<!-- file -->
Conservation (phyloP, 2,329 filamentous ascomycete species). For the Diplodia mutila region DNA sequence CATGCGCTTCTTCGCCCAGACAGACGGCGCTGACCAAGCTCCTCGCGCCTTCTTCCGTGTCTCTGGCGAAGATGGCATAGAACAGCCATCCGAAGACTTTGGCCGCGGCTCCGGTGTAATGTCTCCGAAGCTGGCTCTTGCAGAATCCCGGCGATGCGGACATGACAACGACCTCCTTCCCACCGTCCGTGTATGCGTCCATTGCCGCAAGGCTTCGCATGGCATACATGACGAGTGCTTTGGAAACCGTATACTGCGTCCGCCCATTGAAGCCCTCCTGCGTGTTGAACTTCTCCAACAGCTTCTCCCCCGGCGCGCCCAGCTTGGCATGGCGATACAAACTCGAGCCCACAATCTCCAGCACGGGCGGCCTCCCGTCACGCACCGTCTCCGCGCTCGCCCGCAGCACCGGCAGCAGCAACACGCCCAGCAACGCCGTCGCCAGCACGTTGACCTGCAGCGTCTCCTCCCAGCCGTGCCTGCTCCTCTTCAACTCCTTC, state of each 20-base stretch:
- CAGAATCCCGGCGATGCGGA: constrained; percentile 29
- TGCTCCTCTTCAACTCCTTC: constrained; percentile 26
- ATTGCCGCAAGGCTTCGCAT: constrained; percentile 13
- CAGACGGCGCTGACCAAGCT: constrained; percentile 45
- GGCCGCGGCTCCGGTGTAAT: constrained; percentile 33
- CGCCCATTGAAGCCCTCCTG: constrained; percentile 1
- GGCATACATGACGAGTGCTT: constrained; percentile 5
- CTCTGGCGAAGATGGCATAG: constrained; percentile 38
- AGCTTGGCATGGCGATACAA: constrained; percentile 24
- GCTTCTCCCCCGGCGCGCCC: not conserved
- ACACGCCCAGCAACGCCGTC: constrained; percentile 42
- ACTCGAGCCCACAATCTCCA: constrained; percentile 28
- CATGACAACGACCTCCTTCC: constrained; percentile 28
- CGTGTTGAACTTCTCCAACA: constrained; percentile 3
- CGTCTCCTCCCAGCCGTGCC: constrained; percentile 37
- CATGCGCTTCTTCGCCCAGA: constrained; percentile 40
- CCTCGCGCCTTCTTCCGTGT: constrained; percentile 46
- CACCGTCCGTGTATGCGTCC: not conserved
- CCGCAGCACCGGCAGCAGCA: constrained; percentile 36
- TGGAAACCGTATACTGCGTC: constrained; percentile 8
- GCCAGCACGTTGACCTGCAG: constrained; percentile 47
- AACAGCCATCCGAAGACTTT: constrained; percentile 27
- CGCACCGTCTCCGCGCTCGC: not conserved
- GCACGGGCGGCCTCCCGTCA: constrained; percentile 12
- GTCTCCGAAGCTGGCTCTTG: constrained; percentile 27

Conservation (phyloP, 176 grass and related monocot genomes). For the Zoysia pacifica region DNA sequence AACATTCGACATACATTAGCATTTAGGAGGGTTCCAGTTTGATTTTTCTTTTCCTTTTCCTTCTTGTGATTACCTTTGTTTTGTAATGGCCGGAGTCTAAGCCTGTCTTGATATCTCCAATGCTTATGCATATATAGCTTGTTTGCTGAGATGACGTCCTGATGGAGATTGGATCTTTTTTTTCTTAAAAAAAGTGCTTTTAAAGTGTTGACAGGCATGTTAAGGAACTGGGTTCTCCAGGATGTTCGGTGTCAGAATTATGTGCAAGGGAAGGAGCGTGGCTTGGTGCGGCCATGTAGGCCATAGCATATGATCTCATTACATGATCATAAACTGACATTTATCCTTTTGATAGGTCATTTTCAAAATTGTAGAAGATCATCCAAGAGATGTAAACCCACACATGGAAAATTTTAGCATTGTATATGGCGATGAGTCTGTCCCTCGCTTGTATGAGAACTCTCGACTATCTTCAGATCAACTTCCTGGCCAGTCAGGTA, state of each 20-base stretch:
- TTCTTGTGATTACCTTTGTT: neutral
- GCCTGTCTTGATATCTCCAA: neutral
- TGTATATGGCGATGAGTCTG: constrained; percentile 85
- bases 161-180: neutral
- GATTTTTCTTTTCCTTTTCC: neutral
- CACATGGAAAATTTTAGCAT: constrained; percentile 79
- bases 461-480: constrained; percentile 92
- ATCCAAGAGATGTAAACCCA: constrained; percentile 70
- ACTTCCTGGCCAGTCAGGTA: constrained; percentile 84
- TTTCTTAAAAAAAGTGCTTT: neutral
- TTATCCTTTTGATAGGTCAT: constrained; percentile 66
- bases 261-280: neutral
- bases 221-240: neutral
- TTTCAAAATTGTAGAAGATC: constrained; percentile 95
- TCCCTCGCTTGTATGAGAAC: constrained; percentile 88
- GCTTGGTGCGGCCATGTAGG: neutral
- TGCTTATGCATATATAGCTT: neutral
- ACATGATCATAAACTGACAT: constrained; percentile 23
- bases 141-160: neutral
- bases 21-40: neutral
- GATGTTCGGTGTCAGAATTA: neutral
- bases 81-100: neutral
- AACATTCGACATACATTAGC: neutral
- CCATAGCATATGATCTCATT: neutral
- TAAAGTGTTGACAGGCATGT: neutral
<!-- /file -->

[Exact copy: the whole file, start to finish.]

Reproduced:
Conservation (phyloP, 2,329 filamentous ascomycete species). For the Diplodia mutila region DNA sequence CATGCGCTTCTTCGCCCAGACAGACGGCGCTGACCAAGCTCCTCGCGCCTTCTTCCGTGTCTCTGGCGAAGATGGCATAGAACAGCCATCCGAAGACTTTGGCCGCGGCTCCGGTGTAATGTCTCCGAAGCTGGCTCTTGCAGAATCCCGGCGATGCGGACATGACAACGACCTCCTTCCCACCGTCCGTGTATGCGTCCATTGCCGCAAGGCTTCGCATGGCATACATGACGAGTGCTTTGGAAACCGTATACTGCGTCCGCCCATTGAAGCCCTCCTGCGTGTTGAACTTCTCCAACAGCTTCTCCCCCGGCGCGCCCAGCTTGGCATGGCGATACAAACTCGAGCCCACAATCTCCAGCACGGGCGGCCTCCCGTCACGCACCGTCTCCGCGCTCGCCCGCAGCACCGGCAGCAGCAACACGCCCAGCAACGCCGTCGCCAGCACGTTGACCTGCAGCGTCTCCTCCCAGCCGTGCCTGCTCCTCTTCAACTCCTTC, state of each 20-base stretch:
- CAGAATCCCGGCGATGCGGA: constrained; percentile 29
- TGCTCCTCTTCAACTCCTTC: constrained; percentile 26
- ATTGCCGCAAGGCTTCGCAT: constrained; percentile 13
- CAGACGGCGCTGACCAAGCT: constrained; percentile 45
- GGCCGCGGCTCCGGTGTAAT: constrained; percentile 33
- CGCCCATTGAAGCCCTCCTG: constrained; percentile 1
- GGCATACATGACGAGTGCTT: constrained; percentile 5
- CTCTGGCGAAGATGGCATAG: constrained; percentile 38
- AGCTTGGCATGGCGATACAA: constrained; percentile 24
- GCTTCTCCCCCGGCGCGCCC: not conserved
- ACACGCCCAGCAACGCCGTC: constrained; percentile 42
- ACTCGAGCCCACAATCTCCA: constrained; percentile 28
- CATGACAACGACCTCCTTCC: constrained; percentile 28
- CGTGTTGAACTTCTCCAACA: constrained; percentile 3
- CGTCTCCTCCCAGCCGTGCC: constrained; percentile 37
- CATGCGCTTCTTCGCCCAGA: constrained; percentile 40
- CCTCGCGCCTTCTTCCGTGT: constrained; percentile 46
- CACCGTCCGTGTATGCGTCC: not conserved
- CCGCAGCACCGGCAGCAGCA: constrained; percentile 36
- TGGAAACCGTATACTGCGTC: constrained; percentile 8
- GCCAGCACGTTGACCTGCAG: constrained; percentile 47
- AACAGCCATCCGAAGACTTT: constrained; percentile 27
- CGCACCGTCTCCGCGCTCGC: not conserved
- GCACGGGCGGCCTCCCGTCA: constrained; percentile 12
- GTCTCCGAAGCTGGCTCTTG: constrained; percentile 27

Conservation (phyloP, 176 grass and related monocot genomes). For the Zoysia pacifica region DNA sequence AACATTCGACATACATTAGCATTTAGGAGGGTTCCAGTTTGATTTTTCTTTTCCTTTTCCTTCTTGTGATTACCTTTGTTTTGTAATGGCCGGAGTCTAAGCCTGTCTTGATATCTCCAATGCTTATGCATATATAGCTTGTTTGCTGAGATGACGTCCTGATGGAGATTGGATCTTTTTTTTCTTAAAAAAAGTGCTTTTAAAGTGTTGACAGGCATGTTAAGGAACTGGGTTCTCCAGGATGTTCGGTGTCAGAATTATGTGCAAGGGAAGGAGCGTGGCTTGGTGCGGCCATGTAGGCCATAGCATATGATCTCATTACATGATCATAAACTGACATTTATCCTTTTGATAGGTCATTTTCAAAATTGTAGAAGATCATCCAAGAGATGTAAACCCACACATGGAAAATTTTAGCATTGTATATGGCGATGAGTCTGTCCCTCGCTTGTATGAGAACTCTCGACTATCTTCAGATCAACTTCCTGGCCAGTCAGGTA, state of each 20-base stretch:
- TTCTTGTGATTACCTTTGTT: neutral
- GCCTGTCTTGATATCTCCAA: neutral
- TGTATATGGCGATGAGTCTG: constrained; percentile 85
- bases 161-180: neutral
- GATTTTTCTTTTCCTTTTCC: neutral
- CACATGGAAAATTTTAGCAT: constrained; percentile 79
- bases 461-480: constrained; percentile 92
- ATCCAAGAGATGTAAACCCA: constrained; percentile 70
- ACTTCCTGGCCAGTCAGGTA: constrained; percentile 84
- TTTCTTAAAAAAAGTGCTTT: neutral
- TTATCCTTTTGATAGGTCAT: constrained; percentile 66
- bases 261-280: neutral
- bases 221-240: neutral
- TTTCAAAATTGTAGAAGATC: constrained; percentile 95
- TCCCTCGCTTGTATGAGAAC: constrained; percentile 88
- GCTTGGTGCGGCCATGTAGG: neutral
- TGCTTATGCATATATAGCTT: neutral
- ACATGATCATAAACTGACAT: constrained; percentile 23
- bases 141-160: neutral
- bases 21-40: neutral
- GATGTTCGGTGTCAGAATTA: neutral
- bases 81-100: neutral
- AACATTCGACATACATTAGC: neutral
- CCATAGCATATGATCTCATT: neutral
- TAAAGTGTTGACAGGCATGT: neutral